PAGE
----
This small draconic creature seems better suited for the waves than wind, its wings sweeping along its body like massive fins. Light from the water refracts off its resilient-looking cerulean hide as it snaps crustacean-like claws.
Speed 10 ft., fly 30 ft. (average), swim 60 ft.
3/day—freedom of movement (self only)
Str 11, Dex 13, Con 13, Int 8, Wis 14, Cha 14
When a tidepool dragon hits with a claw attack, it automatically grapples its foe, dealing automatic damage with that claw each round.
When a tidepool dragon uses its breath weapon underwater, it creates a 10-foot cone of superheated water rather than a line of fire (as noted above). This effect deals the breath weapon’s damage to any creatures in the cone’s area, though victims can still save to take only half damage.
Environment warm coastlines
Organization solitary, pair, or clutch (3–6)
Aquatic dragons similar in size and fickleness to faerie dragons and pseudodragons, tidepool dragons rule as whimsical tyrants over miniature realms comprising coral forests, sand dune mountains, and low-tide menageries. Preferring to inhabit coastal regions throughout the world’s warmer climes, these dragon-kin make their lairs amid balmy lagoons and hidden coves, favoring any seaside setting devoid of stronger predators. A combination of chitinous shell—similar in shade to that of a blue crab—and scales the color of clear tropical waters covers every tidepool dragon, the shade deepening through twilight hues to a shade as dark as a ocean abyss.
Tidepool dragons typically measure about 2 feet long and weigh approximately 14 pounds. They are known to live for about 300 years.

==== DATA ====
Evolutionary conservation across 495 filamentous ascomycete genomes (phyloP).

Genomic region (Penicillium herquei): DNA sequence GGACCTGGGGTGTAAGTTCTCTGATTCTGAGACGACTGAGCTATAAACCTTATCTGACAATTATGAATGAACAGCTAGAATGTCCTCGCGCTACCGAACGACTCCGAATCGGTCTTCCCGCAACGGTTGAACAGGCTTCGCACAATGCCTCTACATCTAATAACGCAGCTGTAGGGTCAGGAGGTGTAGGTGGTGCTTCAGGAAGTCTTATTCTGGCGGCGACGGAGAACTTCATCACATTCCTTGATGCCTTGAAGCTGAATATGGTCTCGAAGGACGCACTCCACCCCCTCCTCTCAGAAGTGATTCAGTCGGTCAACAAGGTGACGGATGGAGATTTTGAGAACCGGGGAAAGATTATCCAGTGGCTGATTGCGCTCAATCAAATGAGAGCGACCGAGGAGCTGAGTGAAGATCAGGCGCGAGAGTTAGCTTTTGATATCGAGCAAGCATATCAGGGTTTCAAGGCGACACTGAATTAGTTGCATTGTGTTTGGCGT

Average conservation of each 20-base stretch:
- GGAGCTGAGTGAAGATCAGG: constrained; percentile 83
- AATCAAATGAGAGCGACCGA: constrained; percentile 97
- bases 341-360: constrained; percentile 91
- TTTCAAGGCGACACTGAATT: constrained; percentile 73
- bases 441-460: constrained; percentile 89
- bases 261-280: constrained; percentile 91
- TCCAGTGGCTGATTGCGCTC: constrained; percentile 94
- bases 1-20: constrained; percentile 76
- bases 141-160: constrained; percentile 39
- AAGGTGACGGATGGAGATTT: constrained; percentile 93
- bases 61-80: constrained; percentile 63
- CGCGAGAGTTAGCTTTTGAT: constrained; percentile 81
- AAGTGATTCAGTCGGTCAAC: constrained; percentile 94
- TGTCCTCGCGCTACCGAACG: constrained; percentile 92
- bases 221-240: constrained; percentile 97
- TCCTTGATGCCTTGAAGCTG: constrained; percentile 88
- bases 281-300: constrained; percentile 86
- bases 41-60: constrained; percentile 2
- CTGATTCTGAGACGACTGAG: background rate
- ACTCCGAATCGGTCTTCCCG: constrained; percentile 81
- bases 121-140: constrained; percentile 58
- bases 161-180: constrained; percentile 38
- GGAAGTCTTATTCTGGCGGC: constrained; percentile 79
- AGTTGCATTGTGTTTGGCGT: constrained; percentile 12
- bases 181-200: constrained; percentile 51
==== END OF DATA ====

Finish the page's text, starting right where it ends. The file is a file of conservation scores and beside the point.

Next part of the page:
Despite their size, tidepool dragons are hardy and well suited to their environment. Their sweeping fin-wings work equally well both above and beneath the water. While underwater, these dragons use their fins to make languid, powerful strokes, propelling them forward in graceful bursts, but the strong, flexible musculature beneath the fins also allows them to make quick, dramatic turns essential in pursing eels, small fish, and other agile prey. Above the water these same appendages work like wings, the membranous skin spreading over bones and cartilage to catch currents of air. Many observers who have glimpsed these creatures both above and below the waves claim that they do not fly so much as swim through the skies. The tiny dragons’ dense muscle mass, particularly in their tails, allows them to create momentum strong enough to break the surface of the water and send them skyward in their characteristic glides. Although they prefer to eat fish, tidepool dragons often use their flight to chase seabirds off the surface of the waves and high into the sky, while the small, tough teeth that line every tidepool dragon’s mouth can easily crack the hard shells of crabs and other shellfish. The tidepool dragon is amphibious, possessing both gills and lungs, and can exist outside of water indefinitely. While it is in flight, muscles stretch its gill slits so they lie flat along the body, decreasing resistance to the wind. At the apex of the dragon’s complex respiratory system, near the base of the creature’s throat, a pair of small bones hang down. Tidepool dragons can vibrate these bones at an almost unthinkable speed, and the furious motion gives off intense heat. They can then draw water through their bodies from their gills and push it out of their mouths. As this torrent of water passes the vibrating bones, it heats to temperatures beyond scalding, capable of burning flesh and even melting glass. Even when not submerged, tidepool dragons can draw moisture from the air through their gills to power their breath weapons. But despite the potency of a tidepool dragon’s breath when used in flight or on land, these creatures usually employ their breath weapons while underwater. When the dragons are submerged, their scalding gout of water diffuses into a small cloud of boiling water, allowing them to affect entire schools of fish or other groups of prey in a single boiling burst.